Two months have passed since Hong Kongers took to the streets to protest a controversial bill to allow extraditions to mainland China. The initially orderly demonstrations have escalated, even causing the cancellation of hundreds of flights at Hong Kong International Airport.
Worryingly, the Chinese government and the Communist Party have not ruled out mobilizing People's Liberation Army troops stationed in Hong Kong to quell the unrest. Beijing also has hinted that the People's Armed Police Force, a paramilitary unit tasked with maintaining public order on the mainland, could be dispatched to the semiautonomous territory.
Both forces are under the command of the Central Military Commission, led by President Xi Jinping. People's Armed Police Force troops already have massed in Shenzhen, near the Hong Kong border, and reportedly are conducting large-scale anti-riot exercises.
Armed intervention would essentially break the "one country, two systems" model that has guaranteed Hong Kong a high degree of autonomy. Any extreme measures that carry the risk of bloodshed would be unacceptable.
The students and others participating in the protests also should show restraint. Peaceful demonstrations against a bill that would undermine the basis of Hong Kong's legal system are legitimate. Protests are a potent tool when dealing with a Hong Kong political system -- including the legislature -- that does not fully reflect the will of the people.
But any radical behavior would be counterproductive as it could cost protesters the support of ordinary Hong Kongers.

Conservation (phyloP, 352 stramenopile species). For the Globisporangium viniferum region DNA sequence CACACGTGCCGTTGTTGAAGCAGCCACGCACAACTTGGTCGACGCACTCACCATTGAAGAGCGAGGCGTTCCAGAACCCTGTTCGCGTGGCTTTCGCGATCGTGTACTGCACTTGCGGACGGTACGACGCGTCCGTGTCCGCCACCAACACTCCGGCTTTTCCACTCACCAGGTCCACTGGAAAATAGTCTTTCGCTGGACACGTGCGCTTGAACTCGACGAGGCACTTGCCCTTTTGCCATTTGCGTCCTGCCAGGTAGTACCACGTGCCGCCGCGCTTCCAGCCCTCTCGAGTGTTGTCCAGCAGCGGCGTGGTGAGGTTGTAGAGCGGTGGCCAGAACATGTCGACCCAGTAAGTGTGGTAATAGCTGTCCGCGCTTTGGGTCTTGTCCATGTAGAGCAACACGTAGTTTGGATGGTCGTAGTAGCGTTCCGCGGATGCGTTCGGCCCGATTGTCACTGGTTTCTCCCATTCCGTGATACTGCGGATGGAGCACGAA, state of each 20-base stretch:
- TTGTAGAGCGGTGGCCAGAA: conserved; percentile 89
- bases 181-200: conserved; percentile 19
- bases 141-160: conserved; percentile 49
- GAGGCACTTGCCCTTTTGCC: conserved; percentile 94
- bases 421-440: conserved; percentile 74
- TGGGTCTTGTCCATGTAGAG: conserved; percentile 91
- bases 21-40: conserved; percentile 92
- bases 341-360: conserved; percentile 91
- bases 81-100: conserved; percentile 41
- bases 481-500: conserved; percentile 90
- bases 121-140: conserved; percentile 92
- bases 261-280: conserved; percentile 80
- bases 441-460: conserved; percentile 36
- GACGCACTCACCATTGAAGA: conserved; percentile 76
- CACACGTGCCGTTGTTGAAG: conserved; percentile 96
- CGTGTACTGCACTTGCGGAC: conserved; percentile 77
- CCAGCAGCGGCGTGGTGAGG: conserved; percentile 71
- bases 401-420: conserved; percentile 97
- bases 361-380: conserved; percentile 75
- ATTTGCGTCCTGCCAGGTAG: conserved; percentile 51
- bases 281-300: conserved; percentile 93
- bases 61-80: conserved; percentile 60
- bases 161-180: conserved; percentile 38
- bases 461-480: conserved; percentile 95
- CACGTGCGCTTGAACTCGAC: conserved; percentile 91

The tense situation in Hong Kong has drawn the attention of the international community. U.S. President Donald Trump said last week that he "wouldn't want to see a violent crackdown" and indicated that he would talk with Xi about the matter soon.
"I would be willing to bet that if he sat down with the protesters -- a group of representative protesters -- I bet he'd work it out in 15 minutes," Trump said.
John Bolton, the U.S. national security adviser, warned last week against a repeat of Beijing's brutal repression of pro-democracy protests in 1989. "The Chinese have to look very carefully at the steps they take, because people in America remember Tiananmen Square," he said.
"It would be a big mistake to create a new memory like that in Hong Kong," Bolton added.
The economic damage from an armed crackdown would extend beyond Hong Kong to the mainland. Under the United States-Hong Kong Policy Act, Washington treats the territory separately from -- and usually more favorably than -- mainland China when it comes to imposing tariffs and granting visas. Beijing has reaped economic benefits from this window to the world.
Should China forcibly suppress the protests, the U.S. administration and Congress inevitably will slap sanctions on Beijing, and U.S., European and Japanese companies likely would accelerate their exodus from the mainland, creating another drag on an already slowing economy.
Beijing must not forget that any brutality that shatters Hong Kong's freedoms would backfire and bring damage to mainland China as well.